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When Leaders Fail Us

Person clutching their head in distress


Recently the psychiatrist-in-chief at St. Michael’s Hospital in Toronto wrote a piece in the Globe and Mail in which he confessed that he wasn’t that upset when someone calls a person with mental illness “crazy” or a “nutcase”. In his own words “it’s no biggie”. He gave an example of the Premier of Ontario using that language. He seemed to be waving absolution at the Premier by saying “even people we expect to know better in positions of influence or responsibility do this.” Premier Ford’s government is proposing significant cuts to mental health care.

Dr. Thomas Ungar’s article is replete with qualifiers: he doesn’t recommend such language, it can be “hurtful” to people, like me, with mental illness. He does not condone “nutcase” name-calling. Dr. Ungar explains that if we want to “find a way forward” we need to ask what people really think and cautions that “yelling and shaking our fists only alienates the majority of the public.”

I’m not interested in yelling and shaking my fists at Dr. Ungar. He undoubtedly knows a lot about human behaviour. I actually agree that outrage isn’t effective in inducing a change in personal behaviour. And I’m not expressing it now. What Dr. Ungar apparently fails to grasp is how some patients feel knowing that the psychiatrist-in-chief of a major hospital, in fact, my neighbourhood hospital, thinks it is helpful to confess in a national paper that he believes that calling someone like me a “nutcase” is no big deal.

It feels terrifying.

What is distressingly missing from Dr. Ungar’s article, and even from many sensitive letters in response, is any recognition that as a psychiatrist-in-chief he is not just a “psychiatrist and anti-stigma researcher”, he is a leader. And as the doctor responsible for leading the team of psychiatrists and staff providing mental health care in a major hospital, his first duty is to be unambiguously clear, for the benefit of those in the hospital’s care, that stigmatizing language not only hurts feelings, it creates harmful psychological and social dynamics for vulnerable people. The stigma around mental illness is far more than hurtful, for some people it can be soul-destroying. In worse-case scenarios, the use of stigmatizing language by our leaders gives permission for emotional and physical abuse. At a minimum suggesting that such language is “no biggie” validates beliefs that our suffering is no big deal either.

As vulnerable people seeking care, we need psychiatrists who can centre an understanding of what we experience, not the experiences of those who are stigmatizing us. And we need leaders who are clear that dismissing or making fun of vulnerable, marginalized people with mental illness is not acceptable. There is no need for outrage and yelling. What is necessary is empathy, sensitivity and absolute clarity.

Dr. Ungar’s piece has been making the rounds of people with mental health challenges in Toronto. Unfortunately what he has unintentionally done is suggested to those of us who might consider accessing care at St. Michael’s Hospital that instead of psychiatrists who will empathize and seek to protect us from harm, we might end up with someone defending the feelings of our abusers.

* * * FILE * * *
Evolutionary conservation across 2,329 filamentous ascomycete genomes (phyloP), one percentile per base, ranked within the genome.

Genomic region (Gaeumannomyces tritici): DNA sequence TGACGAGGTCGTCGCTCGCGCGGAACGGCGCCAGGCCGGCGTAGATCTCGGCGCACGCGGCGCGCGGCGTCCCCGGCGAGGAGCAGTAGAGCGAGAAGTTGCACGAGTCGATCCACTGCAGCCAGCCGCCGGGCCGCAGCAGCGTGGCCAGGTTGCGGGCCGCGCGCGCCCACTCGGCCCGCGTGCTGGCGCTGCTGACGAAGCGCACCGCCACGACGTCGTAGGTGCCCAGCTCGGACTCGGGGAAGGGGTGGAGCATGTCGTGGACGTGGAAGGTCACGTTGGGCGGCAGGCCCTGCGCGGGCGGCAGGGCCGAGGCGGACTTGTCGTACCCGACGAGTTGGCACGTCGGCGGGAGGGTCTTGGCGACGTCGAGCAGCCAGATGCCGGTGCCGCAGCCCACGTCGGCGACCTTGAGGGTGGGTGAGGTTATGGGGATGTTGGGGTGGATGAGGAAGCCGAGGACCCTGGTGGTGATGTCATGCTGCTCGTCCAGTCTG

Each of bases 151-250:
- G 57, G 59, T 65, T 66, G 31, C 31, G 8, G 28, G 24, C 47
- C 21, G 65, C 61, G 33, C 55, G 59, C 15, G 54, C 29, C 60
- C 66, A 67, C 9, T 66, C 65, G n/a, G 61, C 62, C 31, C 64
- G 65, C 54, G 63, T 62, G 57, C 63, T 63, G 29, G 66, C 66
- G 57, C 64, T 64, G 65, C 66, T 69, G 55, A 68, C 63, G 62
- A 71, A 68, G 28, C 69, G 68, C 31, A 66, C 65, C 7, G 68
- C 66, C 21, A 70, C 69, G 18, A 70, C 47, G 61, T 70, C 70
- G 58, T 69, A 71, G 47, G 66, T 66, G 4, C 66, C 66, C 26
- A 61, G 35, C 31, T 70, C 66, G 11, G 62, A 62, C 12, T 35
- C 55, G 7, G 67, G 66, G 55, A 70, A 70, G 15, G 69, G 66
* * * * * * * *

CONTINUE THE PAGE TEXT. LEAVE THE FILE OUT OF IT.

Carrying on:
Sadly this failure to deeply empathize with the experiences of the marginalized and the vulnerable is a trend among our current leaders: Justin Trudeau’s blackface indulgences, Boris Johnson’s speech extolling the realities of inequality, and most obviously, the tweets of the President of the United States. Donald Trump’s pejorative and abusive language towards most marginalized groups has coincided with an increase in hate crimes in the US that is appalling. When our leaders do not unambiguously name stigmatizing, pejorative language as unacceptable, that failure gives permission for much worse than name-calling.

What is especially frightening about Dr. Ungar’s piece is how much he gets right. Trump, Johnson and Ontario’s own Doug Ford are in power because they intuitively understand the dynamics of influence Ungar mentions. Politicians have discovered that authenticity is appealing. More and more we find ourselves with political leaders who flaunt their flaws. No leader is perfect, but societies move towards equity and social justice when our leaders unambiguously promote behaviour consistent with those values despite what may be popular. Authenticity comes from honestly admitting mistakes while committing to do and be better.

That is my hope of Dr. Ungar, though such a hope may be unrealistic and the damage to St. Mike’s reputation is significant and already done. When used to describe people with mental illness, stigmatizing language can itself be deeply harmful and can give permission for abusive behaviour. Whatever their personal beliefs, leaders responsible for the medical care of vulnerable people need to be unambiguously clear that when used to describe us, that language is unacceptable.